Late Round Steal: Jordan Smith; A former 4-star recruit who found some bumps along the way to get to this point. Having enrolled at Florida and being involved in a credit card scandal he never joined the team and found his way to the UAB Blazers via JUCO. He has a long skinny frame that needs more mass added. Has a long stride that swallows up turf and is able to soften the edge, something that not all edge prospects in this draft have. Following his earlier indiscretions, he matured into a leadership role in his final season and accumulated 14.5 sacks over 22 starts. He’ll make his living standing up in the 3-4 scheme the Jags will run in obvious passing situations. He’ll provide a push for last year’s selection K’Lavon Chaisson who should be more at home in an odd front.


UDFA To Make The Roster: Dylan Moses; It seems insane that a player of Moses’ talent can go undrafted. In a strange year where player injuries hurt their stock more than in previous years no one suffered more than Moses. He was never the same player with that attacking downhill mentality and explosion following his knee injury although his energy and tenacious attitude never waned. Once touted as a can’t miss prospect and a lock to be a round one pick it’s sad to see Moses here. It’s an easy good feeling redemption story to follow if Moses does sign, his organisation skills in the Mike linebacker spot and power in the tackle will endear him to all NFL fans, not just those in Duval.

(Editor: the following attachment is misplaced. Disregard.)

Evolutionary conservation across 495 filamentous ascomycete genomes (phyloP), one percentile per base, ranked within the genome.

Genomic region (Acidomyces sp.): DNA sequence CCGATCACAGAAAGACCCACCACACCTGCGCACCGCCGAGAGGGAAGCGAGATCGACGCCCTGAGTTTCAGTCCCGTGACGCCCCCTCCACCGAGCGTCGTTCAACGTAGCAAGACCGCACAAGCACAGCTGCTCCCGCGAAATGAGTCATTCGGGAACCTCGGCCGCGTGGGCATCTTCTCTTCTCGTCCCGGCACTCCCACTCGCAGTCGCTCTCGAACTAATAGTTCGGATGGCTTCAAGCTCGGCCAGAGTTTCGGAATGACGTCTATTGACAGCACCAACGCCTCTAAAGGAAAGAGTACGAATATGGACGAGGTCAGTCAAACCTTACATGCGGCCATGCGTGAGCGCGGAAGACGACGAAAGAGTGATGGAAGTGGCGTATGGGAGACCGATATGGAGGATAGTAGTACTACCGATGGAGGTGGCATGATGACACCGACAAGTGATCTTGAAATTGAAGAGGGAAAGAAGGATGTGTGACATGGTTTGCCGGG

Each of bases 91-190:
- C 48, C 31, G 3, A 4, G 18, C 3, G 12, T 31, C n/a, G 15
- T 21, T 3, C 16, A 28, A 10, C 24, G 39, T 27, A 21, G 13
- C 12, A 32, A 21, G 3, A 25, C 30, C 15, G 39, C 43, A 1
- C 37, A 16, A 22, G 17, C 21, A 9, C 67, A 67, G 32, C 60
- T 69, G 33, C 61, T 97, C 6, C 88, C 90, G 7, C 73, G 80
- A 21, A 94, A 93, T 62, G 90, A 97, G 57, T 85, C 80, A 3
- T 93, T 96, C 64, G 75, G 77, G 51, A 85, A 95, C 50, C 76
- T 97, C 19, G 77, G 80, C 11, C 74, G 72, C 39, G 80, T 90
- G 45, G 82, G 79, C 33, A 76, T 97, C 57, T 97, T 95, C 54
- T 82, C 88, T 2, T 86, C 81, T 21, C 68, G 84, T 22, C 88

Summary: The entire draft had evidence of picks influenced by Meyer. All highly recruited players even down to Jordan Smith in the fourth and of course Dylan Moses as a UDFA pickup. I personally don’t have an issue with the luxury pick of familiarity teaming up an explosive home run threat player in Etienne with Lawrence if you make the right calls following a round one RB selection. My issues are the next two picks, corner was not top of the list and there was huge value at edge & safety in the second round. The Walker Little pick, another 5-star recruit, could end up being inspired as he can sit and doesn’t have to play right away, but it’s a huge amount of capital to give up for a player who’s played one game in the last two years, so you can only assume no development at the position has taken place at that time. Tufele is an excellent value pick with heavy hands and pocket pressure, something Taven Bryan has never given them. Andre Cisco’s ball production cannot be argued with in his time at Syracuse he clearly has the instincts but needs more discipline in his play at the next level. Tight ends are not valued in Meyer’s offense and will do little else but block or not be on the field at all, so it was no surprise that no early picks were devoted to this position. Overall, it has to be hailed as a success with a franchise QB and some exciting prospects, but I can’t help but feel underwhelmed at the lost opportunity to select immediate contributors.